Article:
H2S test with added gentamicin Increased: 1.5 g to 3.0 g Dipotassium hydrogen phosphate
Included: 0.005 g gentamicin
Excluded: 1 ml liquid detergent 
Gentamicin is selective for Gram-positive bacteria, and only allows Streptococci (groups A, B, C, D, and G) and Clostridium spp. to be cultivated. Atlas (2010)  
H2S test with added penicillin G Included: 0.25 g L-cysteine, 0.05 g penicillin-G
Excluded: 1 ml liquid detergent 
Penicillin-G is selective for many Gram-negative bacteria, and inhibits most Gram-positive bacteria apart from E. faecalis and E. faeciumAtlas (2010)  
H2S test with L-cysteine and 2-mercaptopyridine Included: 0.25 g L-cysteine, 0.1 g 2-mercaptopyridine, 1.0 g bile salts
Excluded: 1 ml liquid detergent 
Mercaptopyridine supports sulphur transferase activity in E. coliMikami et al. (2011)  
10 H2S test with added D-cysteine Included: 0.1 g D-cysteine, 0.001 biotin, 1.0 g bile salts
Excluded: 1.0 g Sodium thiosulphate, 1 ml liquid detergent 
D-cysteine is an organic sulphur source. Increased bioavailability of sulphur source for many Enterobacteriaceae. Facilitating D-cysteine desulphurase and enabling H2S production. Ellis et al. (1964)  
11 H2S test with added L-cystine Included: 1.0 g L-cystine, 0.001 g biotin, 1.0 g bile salts
Excluded: 1.0 g Sodium thiosulphate, 1 ml liquid detergent 
L-cystine is an organic sulphur source and reduced form of L-cysteine. Increased bioavailability of sulphur source for many Enterobacteriaceae. Facilitating cystine desulphurase activity and enabling H2S production. Pathak & Gopal (2005), Pant et al. (2002), Venkobachar et al. (1994), Lautrop et al. (1971), Tanner (1917)  
12 H2S test with ferrous chloride substituted for ferrous citrate Included: 0.75 g Ferrous chloride, 1.0 g bile salts
Excluded: 0.75 g Ferrous citrate, 1 ml liquid detergent 
Ferrous chloride reacts more sensitively to hydrogen sulphide compared to ferrous citrate. Barrett & Clark (1987)  
13 H2S test with added L-cysteine and pyruvate Included: 1.0 g L-cysteine, 0.001 g biotin, 0.5 g sodium pyruvate, 1.0 g bile salts
Excluded: 1 ml liquid detergent 
Increased bioavailability of sulphur source for many Enterobacteriaceae, supporting H2S production. Delwiche (1951)  
14 H2S test with taurine substituted for sodium thiosulphate Included: 0.75 g Taurine, 1.0 g bile salts
Excluded: 1.0 g Sodium thiosulphate, 1 ml liquid detergent 
Increased bioavailability of sulphur source for many Enterobacteriaceae, enabling H2S production. Ellis et al. (1964), Tanner (1917)  
15 H2S test with added L-methionine Included: 1.0 g L-methionine, 0.001 g biotin, 1.0 g bile salts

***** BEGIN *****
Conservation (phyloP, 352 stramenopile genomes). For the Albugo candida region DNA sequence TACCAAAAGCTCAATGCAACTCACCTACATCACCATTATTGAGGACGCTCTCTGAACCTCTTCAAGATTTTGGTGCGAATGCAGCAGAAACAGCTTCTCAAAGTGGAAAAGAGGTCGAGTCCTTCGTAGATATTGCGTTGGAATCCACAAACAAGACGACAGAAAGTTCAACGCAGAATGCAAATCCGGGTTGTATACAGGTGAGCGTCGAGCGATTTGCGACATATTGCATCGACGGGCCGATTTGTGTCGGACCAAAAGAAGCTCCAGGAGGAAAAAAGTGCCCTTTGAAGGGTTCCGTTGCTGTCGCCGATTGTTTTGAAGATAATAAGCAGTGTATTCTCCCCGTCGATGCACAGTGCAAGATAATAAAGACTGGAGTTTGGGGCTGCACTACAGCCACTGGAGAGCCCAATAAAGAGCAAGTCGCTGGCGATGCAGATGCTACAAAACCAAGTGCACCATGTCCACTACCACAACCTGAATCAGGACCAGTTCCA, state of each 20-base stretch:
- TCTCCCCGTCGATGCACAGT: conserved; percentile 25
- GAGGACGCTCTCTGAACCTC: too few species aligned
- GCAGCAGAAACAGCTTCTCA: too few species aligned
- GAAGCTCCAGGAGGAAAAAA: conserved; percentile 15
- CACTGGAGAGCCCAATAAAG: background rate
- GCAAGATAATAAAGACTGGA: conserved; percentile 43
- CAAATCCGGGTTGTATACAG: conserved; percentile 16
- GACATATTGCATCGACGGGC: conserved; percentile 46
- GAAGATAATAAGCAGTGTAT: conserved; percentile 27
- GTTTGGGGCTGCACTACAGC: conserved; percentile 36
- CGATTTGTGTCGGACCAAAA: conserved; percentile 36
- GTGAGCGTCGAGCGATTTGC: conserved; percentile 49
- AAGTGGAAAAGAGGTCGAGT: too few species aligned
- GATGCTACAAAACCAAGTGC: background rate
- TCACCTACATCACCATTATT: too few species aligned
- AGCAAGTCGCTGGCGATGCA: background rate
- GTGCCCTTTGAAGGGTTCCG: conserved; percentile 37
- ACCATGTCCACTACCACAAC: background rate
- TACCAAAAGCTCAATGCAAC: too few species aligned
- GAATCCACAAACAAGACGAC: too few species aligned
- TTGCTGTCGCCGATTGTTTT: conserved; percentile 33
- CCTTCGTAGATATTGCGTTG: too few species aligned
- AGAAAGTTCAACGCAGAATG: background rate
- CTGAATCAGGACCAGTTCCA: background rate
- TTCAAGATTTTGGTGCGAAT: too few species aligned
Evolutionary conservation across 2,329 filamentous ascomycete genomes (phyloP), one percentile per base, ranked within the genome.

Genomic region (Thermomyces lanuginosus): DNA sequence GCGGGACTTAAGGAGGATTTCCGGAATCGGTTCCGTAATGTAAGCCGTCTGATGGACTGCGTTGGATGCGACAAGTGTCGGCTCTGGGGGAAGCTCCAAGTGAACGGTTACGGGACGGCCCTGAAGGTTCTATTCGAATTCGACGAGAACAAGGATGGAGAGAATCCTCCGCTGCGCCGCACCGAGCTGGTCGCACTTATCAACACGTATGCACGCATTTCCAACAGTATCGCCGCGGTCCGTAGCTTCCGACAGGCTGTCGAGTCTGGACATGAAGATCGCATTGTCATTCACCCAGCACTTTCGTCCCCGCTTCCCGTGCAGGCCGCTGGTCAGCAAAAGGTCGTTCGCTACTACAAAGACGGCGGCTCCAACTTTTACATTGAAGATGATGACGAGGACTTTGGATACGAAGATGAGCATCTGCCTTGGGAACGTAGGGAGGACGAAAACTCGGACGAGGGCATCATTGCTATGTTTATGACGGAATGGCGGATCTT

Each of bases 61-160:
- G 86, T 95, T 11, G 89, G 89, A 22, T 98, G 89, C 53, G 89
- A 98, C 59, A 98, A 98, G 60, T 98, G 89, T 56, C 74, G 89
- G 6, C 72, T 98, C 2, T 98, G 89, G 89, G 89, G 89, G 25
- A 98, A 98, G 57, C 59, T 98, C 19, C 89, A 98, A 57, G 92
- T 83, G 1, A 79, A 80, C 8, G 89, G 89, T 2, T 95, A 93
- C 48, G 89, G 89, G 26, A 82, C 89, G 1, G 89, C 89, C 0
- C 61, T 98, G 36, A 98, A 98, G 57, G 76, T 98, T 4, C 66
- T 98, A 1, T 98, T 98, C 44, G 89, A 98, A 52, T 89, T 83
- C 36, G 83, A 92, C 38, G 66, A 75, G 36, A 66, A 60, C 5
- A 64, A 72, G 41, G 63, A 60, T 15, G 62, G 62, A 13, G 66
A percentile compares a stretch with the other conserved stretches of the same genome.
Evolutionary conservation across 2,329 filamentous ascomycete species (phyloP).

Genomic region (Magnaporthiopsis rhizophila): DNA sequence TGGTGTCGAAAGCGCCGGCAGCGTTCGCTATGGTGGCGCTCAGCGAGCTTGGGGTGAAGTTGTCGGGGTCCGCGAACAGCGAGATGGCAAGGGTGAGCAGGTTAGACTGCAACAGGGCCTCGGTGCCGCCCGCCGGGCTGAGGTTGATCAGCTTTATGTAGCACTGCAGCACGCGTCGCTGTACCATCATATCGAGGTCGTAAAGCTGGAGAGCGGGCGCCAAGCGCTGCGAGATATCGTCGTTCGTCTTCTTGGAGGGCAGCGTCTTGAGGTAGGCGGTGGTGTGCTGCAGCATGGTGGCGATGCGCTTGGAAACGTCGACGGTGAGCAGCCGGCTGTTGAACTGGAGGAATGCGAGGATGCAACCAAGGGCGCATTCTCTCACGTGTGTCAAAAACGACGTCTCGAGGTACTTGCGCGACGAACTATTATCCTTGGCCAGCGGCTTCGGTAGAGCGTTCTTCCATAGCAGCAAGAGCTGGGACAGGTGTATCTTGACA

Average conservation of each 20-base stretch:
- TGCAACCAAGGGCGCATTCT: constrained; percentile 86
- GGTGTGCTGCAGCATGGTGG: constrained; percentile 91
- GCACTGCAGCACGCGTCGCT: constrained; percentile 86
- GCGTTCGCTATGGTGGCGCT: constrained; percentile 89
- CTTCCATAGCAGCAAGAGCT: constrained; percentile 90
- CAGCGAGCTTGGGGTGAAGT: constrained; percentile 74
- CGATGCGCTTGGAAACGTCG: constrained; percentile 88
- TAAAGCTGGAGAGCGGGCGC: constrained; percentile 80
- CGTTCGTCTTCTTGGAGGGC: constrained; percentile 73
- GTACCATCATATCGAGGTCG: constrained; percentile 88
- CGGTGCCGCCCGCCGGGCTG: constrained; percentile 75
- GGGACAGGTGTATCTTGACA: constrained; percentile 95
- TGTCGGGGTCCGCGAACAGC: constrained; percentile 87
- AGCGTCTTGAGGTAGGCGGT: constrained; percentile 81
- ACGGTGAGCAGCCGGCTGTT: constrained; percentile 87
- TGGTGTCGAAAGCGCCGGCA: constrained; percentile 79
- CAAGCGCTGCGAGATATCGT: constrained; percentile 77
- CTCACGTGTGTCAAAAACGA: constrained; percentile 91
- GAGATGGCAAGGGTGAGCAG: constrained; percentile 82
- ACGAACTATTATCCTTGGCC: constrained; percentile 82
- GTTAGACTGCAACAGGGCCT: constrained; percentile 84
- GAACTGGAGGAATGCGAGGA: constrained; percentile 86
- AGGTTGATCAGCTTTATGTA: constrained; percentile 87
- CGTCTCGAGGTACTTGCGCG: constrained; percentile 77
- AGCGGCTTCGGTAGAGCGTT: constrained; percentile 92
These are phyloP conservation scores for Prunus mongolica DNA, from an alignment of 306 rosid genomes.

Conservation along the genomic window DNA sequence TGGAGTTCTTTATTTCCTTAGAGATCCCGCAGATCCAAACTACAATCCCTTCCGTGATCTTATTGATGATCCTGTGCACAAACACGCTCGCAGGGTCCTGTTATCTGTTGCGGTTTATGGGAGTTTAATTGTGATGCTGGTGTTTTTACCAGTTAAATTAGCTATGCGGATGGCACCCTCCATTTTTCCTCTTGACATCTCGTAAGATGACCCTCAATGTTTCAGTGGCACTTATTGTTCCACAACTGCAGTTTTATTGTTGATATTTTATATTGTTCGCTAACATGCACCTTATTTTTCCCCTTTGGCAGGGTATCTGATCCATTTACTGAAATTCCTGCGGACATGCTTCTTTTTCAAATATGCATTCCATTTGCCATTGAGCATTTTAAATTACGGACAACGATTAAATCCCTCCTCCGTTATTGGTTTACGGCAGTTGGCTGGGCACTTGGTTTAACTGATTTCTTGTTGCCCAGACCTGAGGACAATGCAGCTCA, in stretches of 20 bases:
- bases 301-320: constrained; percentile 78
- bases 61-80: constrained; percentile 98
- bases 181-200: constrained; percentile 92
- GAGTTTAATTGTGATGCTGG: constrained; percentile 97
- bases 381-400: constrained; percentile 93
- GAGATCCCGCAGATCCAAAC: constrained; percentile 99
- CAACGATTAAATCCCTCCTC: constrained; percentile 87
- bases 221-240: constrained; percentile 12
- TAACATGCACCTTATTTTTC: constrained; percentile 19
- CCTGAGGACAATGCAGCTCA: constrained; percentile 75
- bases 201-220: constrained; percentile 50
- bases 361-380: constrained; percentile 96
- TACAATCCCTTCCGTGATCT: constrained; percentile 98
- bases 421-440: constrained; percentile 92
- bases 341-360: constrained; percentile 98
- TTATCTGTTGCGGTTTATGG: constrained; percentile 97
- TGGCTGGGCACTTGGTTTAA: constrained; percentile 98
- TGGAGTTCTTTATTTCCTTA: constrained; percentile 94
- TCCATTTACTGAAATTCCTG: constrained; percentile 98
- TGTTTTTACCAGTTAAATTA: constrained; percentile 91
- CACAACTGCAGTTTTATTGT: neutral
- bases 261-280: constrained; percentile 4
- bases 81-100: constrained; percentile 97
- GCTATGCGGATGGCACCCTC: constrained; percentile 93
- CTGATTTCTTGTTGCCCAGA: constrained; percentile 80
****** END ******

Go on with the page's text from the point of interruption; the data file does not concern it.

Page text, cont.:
Excluded: 1.0 g Sodium thiosulphate, 1 ml liquid detergent 
L-methionine is an organic sulphur source. Increased bioavailability of sulphur source for many Enterobacteriaceae, enabling H2S production. Biotin stimulates desulphurase activity. Ellis (1966), Ellis et al. (1964), Delwiche (1951)  
16 H2S test with added L-glutathione 1.0 g L-glutathione reduced, 0.5 g sodium pyruvate, 0.1 g 2-mercaptopyridine, 1.0 g bile salts
Excluded: 1.0 g Sodium thiosulphate, 1 ml liquid detergent 
L-glutathione is an organic sulphur source. Increased bioavailability of sulphur source for many Enterobacteriaceae, enabling H2S production. Ellis (1966), Ellis et al. (1964)  
17 H2S test with added pyruvate Included: 0.5 g Sodium pyruvate, 1.0 g bile salts
Excluded: 1 ml liquid detergent 
Increased bioavailability of sulphur source for many Enterobacteriaceae, supporting H2S production. Delwiche (1951)  
18 H2S test with added sodium sulphate and pyruvate Included: 1.5 g Sodium sulphate, 0.05 g sodium pyruvate, 1.0 ml bile salts
Excluded: 1.0 g Sodium thiosulphate, 1 ml liquid detergent 
Increased bioavailability of sulphur source for many Enterobacteriaceae, enabling H2S production. Ellis (1966), Delwiche (1951)  
19 H2S test with added tetrathionate Included: 1.0 g Sodium tetrathionate, 0.001 g biotin, 1.0 g bile salts
Excluded: 1.0 g Sodium thiosulphate, 1 ml liquid detergent 
Increased bioavailability of sulphur source for many Enterobacteriaceae. Facilitating tetrathionate reductase enabling H2S production in E. coli. Biotin stimulates desulphurase activity. Barrett & Clark (1987), Lautrop et al. (1971), Delwiche (1951)  
20 H2S test with added L-cystine and L-glutathione Included: 1.0 g L-cystine, 0.25 g L-glutathione reduced, 0.001 g biotin, 1.0 g bile salts